Do not hesitate to request several quotes to obtain the most suitable service for your project. Comparing the quotes to our cost estimation software is a quick and good way to learn whether you're being overcharged or not. Professional construction companies should help you define your needs, take precise measurements, and study the types of finishes and construction methods that can be used in detail, taking into account the specifics of your home and the type of climate.

Extension: Annexe

Separate annexe construction projects can come in a variety of styles, ranging from prebuilt sheds without water or electricity starting from just £5,000 to high-end outbuildings costing around £12,000. As the assembly of these annexes can be tricky, we strongly advise you to contact an experienced professional who will be able to quickly turn your project into reality.

As with all construction projects, the choice of materials is the major factor determining the number written on the final invoice. It is important to consider the following points to come up with an accurate guesstimate:

  • Are you planning to purchase a prebuilt extension?
  • Are you planning to use custom plans (it may be necessary to hire an architect)?
  • Are groundworks necessary? (£15 to £25 per cubic metre)
  • What architectural style are you planning to use? Is it the same style as the rest of your home or is it different?

Cost Factors

Don't neglect the additional costs when planning your work. Keep in mind that the more ambitious is your extension construction project, the higher the costs will be. Some costs are unavoidable:

  • The fees of an architect can quickly represent between 8% to 15% of the total cost of the work. Plan around £1,500 for a medium-sized project.
  • Costs of excavation, demolition, and site preparation are sometimes required. Count from £50 (rubble wall) to £200 (reinforced concrete) per square metre for wall demolition work (depending on the material).
  • Count £80 to £200 per cubic metre of concrete if it is necessary to pour foundations.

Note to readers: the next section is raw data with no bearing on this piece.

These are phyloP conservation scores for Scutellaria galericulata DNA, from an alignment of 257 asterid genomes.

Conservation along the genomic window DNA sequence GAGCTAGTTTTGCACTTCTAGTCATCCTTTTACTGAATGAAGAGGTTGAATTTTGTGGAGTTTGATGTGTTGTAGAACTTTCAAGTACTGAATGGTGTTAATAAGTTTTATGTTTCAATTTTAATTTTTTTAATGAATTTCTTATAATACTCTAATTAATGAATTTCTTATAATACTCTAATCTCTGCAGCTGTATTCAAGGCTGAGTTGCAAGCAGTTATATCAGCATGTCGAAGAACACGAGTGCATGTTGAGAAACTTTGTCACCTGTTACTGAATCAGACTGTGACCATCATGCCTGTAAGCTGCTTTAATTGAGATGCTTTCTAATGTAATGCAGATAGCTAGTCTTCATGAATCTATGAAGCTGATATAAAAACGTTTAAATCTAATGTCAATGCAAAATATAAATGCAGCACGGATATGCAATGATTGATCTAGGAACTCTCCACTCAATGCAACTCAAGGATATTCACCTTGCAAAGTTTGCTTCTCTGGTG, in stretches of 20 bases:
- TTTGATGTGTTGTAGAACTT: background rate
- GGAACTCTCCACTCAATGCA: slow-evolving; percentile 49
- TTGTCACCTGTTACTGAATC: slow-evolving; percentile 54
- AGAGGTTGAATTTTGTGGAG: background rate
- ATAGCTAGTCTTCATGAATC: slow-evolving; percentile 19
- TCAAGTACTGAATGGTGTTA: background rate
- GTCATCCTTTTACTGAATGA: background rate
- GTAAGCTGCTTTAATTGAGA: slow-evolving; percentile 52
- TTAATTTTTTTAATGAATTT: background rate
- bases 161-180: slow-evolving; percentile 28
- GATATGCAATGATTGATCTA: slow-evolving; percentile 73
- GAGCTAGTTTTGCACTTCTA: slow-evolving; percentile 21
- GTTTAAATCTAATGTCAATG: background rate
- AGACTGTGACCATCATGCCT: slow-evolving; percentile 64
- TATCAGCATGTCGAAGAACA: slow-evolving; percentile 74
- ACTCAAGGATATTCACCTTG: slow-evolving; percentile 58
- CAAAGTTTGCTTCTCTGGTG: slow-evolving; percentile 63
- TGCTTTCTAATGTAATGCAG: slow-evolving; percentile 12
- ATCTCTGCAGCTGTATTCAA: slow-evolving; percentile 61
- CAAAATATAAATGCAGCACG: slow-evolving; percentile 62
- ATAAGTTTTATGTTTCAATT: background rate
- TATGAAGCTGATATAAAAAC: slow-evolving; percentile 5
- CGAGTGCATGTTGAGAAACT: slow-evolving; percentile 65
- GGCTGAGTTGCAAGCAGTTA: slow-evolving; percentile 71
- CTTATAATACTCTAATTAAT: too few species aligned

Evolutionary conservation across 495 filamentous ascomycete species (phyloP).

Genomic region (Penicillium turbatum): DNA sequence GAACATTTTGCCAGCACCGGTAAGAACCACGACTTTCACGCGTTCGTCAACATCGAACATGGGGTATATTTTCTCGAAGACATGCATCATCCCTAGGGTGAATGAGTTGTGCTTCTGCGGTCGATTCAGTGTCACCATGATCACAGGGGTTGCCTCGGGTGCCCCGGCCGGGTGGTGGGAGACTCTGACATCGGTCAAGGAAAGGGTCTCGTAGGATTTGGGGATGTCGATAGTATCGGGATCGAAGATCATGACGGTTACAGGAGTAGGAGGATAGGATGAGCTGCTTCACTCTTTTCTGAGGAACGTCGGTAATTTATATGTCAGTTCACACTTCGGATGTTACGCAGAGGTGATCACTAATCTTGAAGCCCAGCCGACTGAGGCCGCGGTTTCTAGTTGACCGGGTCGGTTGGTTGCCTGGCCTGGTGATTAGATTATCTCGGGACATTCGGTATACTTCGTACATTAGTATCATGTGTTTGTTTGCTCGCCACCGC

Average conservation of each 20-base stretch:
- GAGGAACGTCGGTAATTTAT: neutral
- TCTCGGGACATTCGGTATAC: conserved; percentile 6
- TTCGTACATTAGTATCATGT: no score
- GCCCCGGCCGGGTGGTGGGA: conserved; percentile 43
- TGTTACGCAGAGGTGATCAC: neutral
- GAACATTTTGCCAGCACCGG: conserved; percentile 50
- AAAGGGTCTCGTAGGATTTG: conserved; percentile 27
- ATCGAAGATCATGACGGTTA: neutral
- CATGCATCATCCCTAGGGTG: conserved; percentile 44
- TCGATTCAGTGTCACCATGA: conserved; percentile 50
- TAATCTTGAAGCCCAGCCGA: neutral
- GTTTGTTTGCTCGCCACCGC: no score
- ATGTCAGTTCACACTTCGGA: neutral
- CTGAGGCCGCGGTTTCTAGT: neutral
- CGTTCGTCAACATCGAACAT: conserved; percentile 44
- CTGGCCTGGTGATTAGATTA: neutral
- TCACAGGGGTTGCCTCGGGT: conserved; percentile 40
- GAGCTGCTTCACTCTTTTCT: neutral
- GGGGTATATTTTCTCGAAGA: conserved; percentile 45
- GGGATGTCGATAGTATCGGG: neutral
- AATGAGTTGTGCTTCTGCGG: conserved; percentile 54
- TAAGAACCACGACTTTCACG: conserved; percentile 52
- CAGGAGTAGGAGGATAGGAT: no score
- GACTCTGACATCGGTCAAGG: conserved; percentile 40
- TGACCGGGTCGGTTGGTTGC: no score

• In the case of the creation of or an update to a house framework, the prices oscillate between £50 and £90 per square metre.
  • Count £40 to £80 per square metre for roofing with bitumen shingles with metal flashings. Metal and slate covers are high-end options.
  • You can also consider installing exterior vinyl siding for an average of around $ 5 per square metre.
  • The installation of plasterboard in the interior as a finish for the walls and the ceiling costs between £20 to £45 per square metre.
  • Insulation will cost you between £15 to £30 per square metre depending on the type of insulation you choose.
  • Depending on the material and model, prices for an interior door start from £35 for an entry-level wooden door, up to several thousand pounds for a high-end bespoke door.
  • Likewise for windows, count from £85 for an entry-level PVC window to £1,600 for a bay window. The choice of single or double glazing will also have an impact.
  • For obvious safety issues, we advise you to use the services of a professional electrician for all electrical work (£35 to £45 per hour).

Legal Considerations, Hiring an Architect and Cost of Extension

Consult the local authorities to study the feasibility of your extension construction project according to the rules established by your municipality. They'll determine the area that can be built on your land. You must also take into account the distance from neighbouring buildings as those are also regulated and might affect extension costs.

If your accommodation is near a historic monument, a building architect must validate the project and specify any limiting conditions as there are laws and regulations in place protecting these monuments.

Likewise, if you are planning a major overhaul of your interior, an architect will be able to advise you appropriately and suggest arrangements that you would not necessarily have thought of on your own. Your project will be more solid and interesting, and the architect has the know-how required to work around the convoluted British laws.

Lastly, keep in mind that property and housing taxes will increase accordingly. This is part of the additional costs that need to be included in the extension costs and not to be forgotten as it can be substantial.